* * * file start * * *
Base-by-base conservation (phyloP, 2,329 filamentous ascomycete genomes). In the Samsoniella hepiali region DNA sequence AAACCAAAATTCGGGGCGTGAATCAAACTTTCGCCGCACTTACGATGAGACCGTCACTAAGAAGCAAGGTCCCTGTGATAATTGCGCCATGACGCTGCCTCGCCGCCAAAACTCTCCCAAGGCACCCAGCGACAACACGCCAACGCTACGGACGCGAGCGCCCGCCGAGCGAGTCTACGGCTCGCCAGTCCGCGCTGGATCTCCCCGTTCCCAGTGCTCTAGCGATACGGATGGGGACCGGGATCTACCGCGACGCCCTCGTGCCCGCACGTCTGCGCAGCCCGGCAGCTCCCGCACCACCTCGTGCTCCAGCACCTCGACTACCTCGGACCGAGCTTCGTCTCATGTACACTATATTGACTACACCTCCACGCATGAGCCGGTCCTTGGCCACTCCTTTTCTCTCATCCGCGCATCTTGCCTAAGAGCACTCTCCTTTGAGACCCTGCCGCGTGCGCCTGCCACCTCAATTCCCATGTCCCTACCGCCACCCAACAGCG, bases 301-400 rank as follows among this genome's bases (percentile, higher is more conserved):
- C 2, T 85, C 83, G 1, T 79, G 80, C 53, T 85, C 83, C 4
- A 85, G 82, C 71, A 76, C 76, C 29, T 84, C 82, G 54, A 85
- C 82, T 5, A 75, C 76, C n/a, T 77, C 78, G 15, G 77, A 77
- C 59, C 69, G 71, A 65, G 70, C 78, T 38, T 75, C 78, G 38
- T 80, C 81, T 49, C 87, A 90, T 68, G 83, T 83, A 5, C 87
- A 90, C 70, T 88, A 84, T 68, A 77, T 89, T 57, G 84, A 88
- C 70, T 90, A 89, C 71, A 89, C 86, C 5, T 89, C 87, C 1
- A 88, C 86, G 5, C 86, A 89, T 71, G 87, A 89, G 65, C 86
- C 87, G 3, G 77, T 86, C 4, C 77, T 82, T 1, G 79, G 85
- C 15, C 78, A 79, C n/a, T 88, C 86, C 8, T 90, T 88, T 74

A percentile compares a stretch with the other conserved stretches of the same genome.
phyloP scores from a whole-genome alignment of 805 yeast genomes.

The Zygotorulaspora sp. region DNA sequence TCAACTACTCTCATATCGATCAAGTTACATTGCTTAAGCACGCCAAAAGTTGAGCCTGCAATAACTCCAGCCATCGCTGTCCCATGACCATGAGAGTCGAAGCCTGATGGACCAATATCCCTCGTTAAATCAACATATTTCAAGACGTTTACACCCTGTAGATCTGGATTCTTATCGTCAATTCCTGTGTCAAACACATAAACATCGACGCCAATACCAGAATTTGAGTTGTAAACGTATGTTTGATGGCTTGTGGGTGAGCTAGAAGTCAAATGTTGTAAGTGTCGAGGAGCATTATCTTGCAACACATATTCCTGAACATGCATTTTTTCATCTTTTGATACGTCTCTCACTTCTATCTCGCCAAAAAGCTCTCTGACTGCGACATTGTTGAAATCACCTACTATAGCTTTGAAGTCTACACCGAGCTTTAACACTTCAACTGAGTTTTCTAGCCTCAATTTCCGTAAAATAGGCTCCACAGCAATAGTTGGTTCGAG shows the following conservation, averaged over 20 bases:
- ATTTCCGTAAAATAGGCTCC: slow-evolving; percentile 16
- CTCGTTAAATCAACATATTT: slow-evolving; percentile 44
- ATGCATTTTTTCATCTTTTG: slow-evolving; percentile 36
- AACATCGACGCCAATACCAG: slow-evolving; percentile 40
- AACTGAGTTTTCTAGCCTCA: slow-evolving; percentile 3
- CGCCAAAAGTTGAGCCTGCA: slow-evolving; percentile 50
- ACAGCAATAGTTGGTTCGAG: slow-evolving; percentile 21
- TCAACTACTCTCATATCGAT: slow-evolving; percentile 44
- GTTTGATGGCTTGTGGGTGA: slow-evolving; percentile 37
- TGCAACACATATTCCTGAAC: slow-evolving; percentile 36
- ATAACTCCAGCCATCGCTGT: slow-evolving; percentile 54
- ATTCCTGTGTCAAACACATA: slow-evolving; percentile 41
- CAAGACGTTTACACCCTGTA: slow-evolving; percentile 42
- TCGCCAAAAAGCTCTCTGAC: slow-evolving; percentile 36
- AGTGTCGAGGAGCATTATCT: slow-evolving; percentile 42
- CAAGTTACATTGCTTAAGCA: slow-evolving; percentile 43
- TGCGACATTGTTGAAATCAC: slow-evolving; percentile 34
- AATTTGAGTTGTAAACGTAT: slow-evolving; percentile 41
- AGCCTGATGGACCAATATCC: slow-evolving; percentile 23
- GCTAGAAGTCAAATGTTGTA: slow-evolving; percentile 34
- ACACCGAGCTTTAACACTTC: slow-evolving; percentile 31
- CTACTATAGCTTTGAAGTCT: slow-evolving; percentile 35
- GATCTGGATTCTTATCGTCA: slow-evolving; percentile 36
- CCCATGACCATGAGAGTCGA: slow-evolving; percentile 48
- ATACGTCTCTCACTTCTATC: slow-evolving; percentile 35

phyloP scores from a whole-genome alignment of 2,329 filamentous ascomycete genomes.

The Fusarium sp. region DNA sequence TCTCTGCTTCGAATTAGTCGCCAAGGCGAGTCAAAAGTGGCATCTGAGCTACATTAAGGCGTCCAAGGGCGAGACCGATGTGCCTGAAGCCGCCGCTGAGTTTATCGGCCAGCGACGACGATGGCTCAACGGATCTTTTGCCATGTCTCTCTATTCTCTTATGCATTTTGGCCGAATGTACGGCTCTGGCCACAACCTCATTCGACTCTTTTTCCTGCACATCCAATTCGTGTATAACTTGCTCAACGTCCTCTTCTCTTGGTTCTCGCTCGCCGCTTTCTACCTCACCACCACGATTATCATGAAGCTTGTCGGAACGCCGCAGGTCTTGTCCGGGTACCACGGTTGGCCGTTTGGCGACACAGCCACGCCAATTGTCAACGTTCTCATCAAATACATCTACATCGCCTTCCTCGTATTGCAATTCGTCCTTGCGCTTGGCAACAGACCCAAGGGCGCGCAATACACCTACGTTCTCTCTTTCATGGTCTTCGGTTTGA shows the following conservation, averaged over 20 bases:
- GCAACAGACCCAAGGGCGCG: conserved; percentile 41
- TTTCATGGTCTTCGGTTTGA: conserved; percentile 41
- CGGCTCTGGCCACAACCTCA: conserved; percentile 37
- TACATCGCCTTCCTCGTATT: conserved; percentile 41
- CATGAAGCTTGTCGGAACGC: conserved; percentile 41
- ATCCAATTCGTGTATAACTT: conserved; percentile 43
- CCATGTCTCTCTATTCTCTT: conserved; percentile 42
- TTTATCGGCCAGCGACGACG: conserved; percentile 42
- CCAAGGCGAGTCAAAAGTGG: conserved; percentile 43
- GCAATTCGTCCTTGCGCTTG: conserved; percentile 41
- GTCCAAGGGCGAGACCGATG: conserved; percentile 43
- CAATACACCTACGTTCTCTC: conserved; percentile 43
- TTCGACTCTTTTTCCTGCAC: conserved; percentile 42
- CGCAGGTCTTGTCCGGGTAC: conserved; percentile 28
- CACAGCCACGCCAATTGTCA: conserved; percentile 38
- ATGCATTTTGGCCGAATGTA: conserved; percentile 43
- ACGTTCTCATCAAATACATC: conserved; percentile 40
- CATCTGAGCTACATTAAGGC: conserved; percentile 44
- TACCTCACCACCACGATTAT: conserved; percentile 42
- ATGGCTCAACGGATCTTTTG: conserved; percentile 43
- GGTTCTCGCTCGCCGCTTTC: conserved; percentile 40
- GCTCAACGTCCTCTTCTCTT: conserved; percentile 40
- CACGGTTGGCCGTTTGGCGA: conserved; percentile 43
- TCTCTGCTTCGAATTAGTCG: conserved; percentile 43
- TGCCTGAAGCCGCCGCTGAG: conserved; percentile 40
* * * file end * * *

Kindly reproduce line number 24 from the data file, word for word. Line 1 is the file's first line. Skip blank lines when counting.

- TGCAACACATATTCCTGAAC: slow-evolving; percentile 36